Let’s assume for a moment your argument that this delegation is in some way illegal. Why isn’t the right result simply to give to the Eastern District of Virginia’s U.S. Attorney’s Office — give it back to them and let them prosecute this indictment? Why isn’t that the right result?
MR. DOWNING: Well, the right result may be for the Department of Justice to finish the investigation they had started and make a determination as to whether or not to charge Mr. Manafort. But if, in fact, this order is defective, then Mr. Mueller did not have the authority of the U.S. Attorney to conduct a grand jury investigation, to get search warrants, or to return and sign an indictment.
Like many other IT guys and gals, I was never sold on the original explanation of the DNC hack. There were so many loose ends.
- Why did the Russians hack the DNC servers? All of the embarrassing Clinton emails came from the Podesta emails that were acquired prior to the DNC Hack. It was the Podesta emails the Russians were using to taunt Trump and Clinton surrogates in London in May 2016. Yet most people think Ms. Wasserman Schultz was fired because of the DNC Hack. The DNC had plenty of reasons to fire Ms. Wasserman Schultz. The two biggest reasons were the way the DNC treated the Sanders campaign and the proportion of donations collected by the DNC given to the Clinton campaign. Obviously, the bad relations between the DNC and the Sanders campaign had nothing to do with the Russians. If the Russians hacked the servers, why disclose the hack via Wikileaks so quickly? It was so out of character! It is almost as if the Russians hacked the DNC servers as a favor to the DNC.
- What was Crowdstrike doing during the DNC Hack? In a previous post, I remarked that Crowdstrike’s actions reminded me of a Lifelock commercial. I said, “If Crowdstrike knew the DNC was hacked in 2015 and information was transmitted back to Russia, why did they install a security monitor in May 2016? Why did they wait until June to actually fix the problem?”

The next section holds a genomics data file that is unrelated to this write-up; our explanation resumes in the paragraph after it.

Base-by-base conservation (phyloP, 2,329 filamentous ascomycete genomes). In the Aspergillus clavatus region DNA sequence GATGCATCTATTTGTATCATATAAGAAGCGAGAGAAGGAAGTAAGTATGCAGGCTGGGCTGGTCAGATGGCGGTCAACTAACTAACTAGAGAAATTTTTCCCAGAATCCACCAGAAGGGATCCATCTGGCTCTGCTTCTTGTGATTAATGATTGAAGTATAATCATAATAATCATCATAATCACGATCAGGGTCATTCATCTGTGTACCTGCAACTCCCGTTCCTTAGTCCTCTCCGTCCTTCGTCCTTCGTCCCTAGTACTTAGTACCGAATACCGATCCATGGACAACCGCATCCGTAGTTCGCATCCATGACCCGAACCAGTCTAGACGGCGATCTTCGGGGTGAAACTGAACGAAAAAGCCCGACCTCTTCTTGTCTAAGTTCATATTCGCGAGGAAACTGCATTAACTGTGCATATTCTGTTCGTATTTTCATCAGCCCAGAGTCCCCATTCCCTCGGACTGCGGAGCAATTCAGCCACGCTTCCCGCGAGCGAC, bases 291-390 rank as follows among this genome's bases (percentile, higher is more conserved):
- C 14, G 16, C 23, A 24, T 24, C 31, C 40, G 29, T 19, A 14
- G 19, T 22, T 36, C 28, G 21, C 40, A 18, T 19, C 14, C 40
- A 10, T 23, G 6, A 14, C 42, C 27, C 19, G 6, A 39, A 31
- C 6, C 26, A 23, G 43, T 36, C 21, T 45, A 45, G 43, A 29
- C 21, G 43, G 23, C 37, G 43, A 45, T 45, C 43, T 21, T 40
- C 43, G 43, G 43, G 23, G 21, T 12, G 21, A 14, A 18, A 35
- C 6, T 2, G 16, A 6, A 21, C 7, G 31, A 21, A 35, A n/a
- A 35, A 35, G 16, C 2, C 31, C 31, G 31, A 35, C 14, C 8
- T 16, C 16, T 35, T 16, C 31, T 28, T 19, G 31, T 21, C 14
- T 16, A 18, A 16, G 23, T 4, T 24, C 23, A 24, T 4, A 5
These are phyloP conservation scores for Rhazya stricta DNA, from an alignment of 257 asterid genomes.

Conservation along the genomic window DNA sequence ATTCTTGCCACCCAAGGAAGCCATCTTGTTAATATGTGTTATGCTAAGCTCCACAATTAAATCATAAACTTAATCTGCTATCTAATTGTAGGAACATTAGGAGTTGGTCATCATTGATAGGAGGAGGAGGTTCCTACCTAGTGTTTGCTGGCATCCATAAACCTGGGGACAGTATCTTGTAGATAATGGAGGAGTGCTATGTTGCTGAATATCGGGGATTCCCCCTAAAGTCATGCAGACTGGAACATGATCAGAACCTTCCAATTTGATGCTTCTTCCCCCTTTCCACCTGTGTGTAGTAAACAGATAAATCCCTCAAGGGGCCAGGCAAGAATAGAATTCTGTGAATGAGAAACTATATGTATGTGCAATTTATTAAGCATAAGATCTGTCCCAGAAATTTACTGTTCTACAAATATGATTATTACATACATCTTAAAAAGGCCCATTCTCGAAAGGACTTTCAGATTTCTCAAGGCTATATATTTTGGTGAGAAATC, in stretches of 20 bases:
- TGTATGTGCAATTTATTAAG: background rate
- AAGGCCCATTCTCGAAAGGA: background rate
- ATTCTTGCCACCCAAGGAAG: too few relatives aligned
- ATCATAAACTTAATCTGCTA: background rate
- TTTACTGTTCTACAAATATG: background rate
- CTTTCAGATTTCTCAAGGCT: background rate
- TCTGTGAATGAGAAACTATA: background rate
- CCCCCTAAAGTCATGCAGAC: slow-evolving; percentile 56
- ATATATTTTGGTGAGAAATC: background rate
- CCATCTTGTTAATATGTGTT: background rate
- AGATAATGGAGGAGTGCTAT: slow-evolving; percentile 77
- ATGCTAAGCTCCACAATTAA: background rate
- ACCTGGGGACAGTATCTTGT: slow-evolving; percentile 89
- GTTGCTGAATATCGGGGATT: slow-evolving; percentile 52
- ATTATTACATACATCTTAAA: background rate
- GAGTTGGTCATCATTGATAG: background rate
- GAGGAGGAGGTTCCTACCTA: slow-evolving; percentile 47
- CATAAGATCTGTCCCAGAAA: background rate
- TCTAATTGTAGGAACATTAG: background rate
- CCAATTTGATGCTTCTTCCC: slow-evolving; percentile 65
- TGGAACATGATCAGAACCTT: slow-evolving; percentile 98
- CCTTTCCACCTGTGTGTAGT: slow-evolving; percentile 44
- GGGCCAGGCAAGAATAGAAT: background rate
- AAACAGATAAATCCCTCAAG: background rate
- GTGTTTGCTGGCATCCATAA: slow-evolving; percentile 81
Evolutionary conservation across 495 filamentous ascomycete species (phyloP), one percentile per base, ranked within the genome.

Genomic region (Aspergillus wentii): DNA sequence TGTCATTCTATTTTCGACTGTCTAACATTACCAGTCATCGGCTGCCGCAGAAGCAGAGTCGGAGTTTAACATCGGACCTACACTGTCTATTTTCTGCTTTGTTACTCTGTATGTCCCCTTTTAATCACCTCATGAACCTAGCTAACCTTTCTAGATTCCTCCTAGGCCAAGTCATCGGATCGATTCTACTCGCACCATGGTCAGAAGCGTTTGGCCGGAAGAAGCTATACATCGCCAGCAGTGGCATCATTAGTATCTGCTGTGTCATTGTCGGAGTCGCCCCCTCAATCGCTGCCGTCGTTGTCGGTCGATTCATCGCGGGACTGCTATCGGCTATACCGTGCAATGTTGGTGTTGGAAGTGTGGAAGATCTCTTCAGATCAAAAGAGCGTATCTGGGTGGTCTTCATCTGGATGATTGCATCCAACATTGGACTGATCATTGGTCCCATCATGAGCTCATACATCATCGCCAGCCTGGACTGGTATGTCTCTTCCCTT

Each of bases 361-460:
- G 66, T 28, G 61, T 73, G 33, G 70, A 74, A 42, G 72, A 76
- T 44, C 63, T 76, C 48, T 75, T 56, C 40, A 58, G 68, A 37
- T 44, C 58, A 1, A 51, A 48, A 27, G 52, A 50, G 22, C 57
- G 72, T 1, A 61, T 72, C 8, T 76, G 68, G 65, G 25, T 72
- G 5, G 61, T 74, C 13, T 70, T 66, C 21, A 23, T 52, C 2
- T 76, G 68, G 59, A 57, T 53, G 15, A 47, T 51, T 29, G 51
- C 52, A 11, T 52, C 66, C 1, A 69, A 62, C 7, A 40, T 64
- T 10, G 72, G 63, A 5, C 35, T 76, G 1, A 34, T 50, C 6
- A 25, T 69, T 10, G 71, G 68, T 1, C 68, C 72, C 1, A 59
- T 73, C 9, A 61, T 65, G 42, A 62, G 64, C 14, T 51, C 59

If the DNC proceeds with the lawsuit there are two things I would like to find out.
1. Was Either Crowdstrike Or Fusion GPS One Of The Private Contractors Who Ran Unsupervised FISA-702 Queries In Early 2016?
The rumor is that Fusion GPS was the private contractor who ran unsupervised FISA-702 queries that resulted in the first FISA abuse of 2016. As I said in a previous post:
By April 18, 2016, the FBI they knew that their FISA-702 “Queries” irregularities had triggered a full Compliance Audit by the NSA. This would lead NSA to admit a non-compliance issue to the FISA court on October 26, 2016.
Most of the FISA-702 “Queries” irregularities occurred before April 2016. This was a really big FISA abuse that happened just days before the DNC Hack. I think the FBI and the private contractor took the risk because they did not think they would get caught. This would explain the arrogance that was displayed later in 2016 when the FISA court would be further abused with the Trump dossier. Considering the abuse the FISA court has taken, I wonder if they would be willing to disclose the name of the contractor if that contractor was found to be collecting information that could be used against political opponents.